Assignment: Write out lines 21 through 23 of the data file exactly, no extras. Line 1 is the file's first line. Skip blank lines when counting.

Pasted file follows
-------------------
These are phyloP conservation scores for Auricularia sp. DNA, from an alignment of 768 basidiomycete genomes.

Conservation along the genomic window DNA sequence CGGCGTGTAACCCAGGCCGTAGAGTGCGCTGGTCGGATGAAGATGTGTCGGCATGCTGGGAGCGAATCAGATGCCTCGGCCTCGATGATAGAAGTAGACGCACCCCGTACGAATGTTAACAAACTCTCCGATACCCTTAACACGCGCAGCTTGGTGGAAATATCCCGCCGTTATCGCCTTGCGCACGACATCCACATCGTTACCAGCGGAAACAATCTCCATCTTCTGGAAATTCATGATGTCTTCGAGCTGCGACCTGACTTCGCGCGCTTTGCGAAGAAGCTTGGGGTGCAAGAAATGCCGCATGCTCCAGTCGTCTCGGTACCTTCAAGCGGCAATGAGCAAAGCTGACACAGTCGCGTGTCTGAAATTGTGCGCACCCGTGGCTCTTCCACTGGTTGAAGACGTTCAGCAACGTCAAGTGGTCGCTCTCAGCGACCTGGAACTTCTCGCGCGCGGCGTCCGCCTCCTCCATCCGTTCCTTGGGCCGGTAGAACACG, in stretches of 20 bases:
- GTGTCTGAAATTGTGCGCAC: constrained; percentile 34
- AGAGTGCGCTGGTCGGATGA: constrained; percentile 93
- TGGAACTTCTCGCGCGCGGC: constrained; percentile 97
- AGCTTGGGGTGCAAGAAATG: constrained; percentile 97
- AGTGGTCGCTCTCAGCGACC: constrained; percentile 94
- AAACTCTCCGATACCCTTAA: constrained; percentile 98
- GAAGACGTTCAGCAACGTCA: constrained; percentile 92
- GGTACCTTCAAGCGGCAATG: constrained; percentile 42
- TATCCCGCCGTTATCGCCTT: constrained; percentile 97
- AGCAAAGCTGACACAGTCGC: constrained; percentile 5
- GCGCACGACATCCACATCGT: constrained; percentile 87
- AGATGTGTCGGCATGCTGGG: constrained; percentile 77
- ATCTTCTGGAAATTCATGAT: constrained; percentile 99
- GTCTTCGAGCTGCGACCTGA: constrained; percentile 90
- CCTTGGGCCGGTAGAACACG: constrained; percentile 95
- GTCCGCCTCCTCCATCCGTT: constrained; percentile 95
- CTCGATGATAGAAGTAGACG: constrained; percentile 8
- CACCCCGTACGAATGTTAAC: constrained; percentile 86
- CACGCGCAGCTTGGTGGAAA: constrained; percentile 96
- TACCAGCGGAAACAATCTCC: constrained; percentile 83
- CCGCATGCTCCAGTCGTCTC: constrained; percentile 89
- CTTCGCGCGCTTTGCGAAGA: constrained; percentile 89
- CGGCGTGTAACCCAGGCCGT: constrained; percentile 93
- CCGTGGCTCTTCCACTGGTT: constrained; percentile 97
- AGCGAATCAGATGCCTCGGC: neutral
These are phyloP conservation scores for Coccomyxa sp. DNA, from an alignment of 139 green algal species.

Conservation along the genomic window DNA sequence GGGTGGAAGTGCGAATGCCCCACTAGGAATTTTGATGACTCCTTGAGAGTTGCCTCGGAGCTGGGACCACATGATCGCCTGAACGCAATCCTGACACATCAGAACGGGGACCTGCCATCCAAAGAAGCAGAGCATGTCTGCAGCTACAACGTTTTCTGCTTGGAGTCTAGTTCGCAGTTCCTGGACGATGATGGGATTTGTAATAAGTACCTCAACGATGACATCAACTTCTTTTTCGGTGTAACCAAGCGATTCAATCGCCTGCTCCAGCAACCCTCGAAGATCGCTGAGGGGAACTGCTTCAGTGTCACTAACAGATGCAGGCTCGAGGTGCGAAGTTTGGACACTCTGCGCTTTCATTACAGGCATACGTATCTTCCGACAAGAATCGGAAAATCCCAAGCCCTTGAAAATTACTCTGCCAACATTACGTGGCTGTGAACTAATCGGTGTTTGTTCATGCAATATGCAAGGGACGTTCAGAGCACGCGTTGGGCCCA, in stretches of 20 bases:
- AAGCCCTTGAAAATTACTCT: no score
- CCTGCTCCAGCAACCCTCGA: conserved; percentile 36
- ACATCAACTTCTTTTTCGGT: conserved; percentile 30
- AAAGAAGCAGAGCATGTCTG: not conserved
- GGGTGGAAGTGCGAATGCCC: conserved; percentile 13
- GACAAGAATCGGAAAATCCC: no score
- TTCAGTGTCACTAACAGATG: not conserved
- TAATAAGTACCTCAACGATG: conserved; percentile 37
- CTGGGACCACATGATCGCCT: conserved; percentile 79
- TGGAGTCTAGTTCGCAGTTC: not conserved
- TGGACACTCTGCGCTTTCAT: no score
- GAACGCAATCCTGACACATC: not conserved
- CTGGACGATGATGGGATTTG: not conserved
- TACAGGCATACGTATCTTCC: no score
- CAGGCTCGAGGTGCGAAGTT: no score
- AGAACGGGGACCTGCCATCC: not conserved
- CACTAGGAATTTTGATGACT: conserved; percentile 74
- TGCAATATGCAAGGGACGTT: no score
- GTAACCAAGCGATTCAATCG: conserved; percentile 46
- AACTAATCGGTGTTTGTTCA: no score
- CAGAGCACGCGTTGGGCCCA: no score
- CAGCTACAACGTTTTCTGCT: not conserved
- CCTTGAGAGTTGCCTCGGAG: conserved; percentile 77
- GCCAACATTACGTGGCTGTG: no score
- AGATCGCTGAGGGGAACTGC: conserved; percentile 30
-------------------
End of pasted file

- CACGCGCAGCTTGGTGGAAA: constrained; percentile 96
- TACCAGCGGAAACAATCTCC: constrained; percentile 83
- CCGCATGCTCCAGTCGTCTC: constrained; percentile 89